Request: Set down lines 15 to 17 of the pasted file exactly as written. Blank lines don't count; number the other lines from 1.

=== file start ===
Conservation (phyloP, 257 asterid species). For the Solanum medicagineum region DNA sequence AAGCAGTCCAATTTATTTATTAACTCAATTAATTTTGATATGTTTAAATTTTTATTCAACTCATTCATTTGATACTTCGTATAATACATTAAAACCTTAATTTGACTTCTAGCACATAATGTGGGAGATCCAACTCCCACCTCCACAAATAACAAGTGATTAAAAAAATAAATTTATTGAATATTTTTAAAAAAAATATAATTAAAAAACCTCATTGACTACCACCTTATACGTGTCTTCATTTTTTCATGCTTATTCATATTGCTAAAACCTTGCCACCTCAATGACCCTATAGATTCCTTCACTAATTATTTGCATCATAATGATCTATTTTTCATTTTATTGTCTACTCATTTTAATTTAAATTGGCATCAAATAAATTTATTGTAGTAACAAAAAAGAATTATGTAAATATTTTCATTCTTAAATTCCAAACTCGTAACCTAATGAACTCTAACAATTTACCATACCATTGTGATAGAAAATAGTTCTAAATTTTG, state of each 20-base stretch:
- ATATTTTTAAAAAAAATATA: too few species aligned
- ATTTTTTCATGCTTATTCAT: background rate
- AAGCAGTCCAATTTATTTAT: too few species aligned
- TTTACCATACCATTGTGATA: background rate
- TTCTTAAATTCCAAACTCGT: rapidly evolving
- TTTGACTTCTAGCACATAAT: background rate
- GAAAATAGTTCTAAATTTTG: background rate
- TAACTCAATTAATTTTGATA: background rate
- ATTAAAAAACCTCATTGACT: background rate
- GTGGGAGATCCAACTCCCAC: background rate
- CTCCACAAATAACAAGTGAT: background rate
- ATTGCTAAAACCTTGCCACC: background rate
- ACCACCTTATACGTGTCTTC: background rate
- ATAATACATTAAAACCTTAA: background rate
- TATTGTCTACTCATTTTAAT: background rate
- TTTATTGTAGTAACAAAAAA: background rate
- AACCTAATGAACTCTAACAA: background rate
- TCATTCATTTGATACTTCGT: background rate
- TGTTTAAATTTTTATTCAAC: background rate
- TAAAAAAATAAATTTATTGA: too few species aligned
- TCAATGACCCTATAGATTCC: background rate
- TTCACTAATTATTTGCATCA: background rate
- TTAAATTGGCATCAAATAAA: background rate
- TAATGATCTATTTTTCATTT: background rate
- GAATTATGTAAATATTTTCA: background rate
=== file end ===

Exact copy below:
- ATAATACATTAAAACCTTAA: background rate
- TATTGTCTACTCATTTTAAT: background rate
- TTTATTGTAGTAACAAAAAA: background rate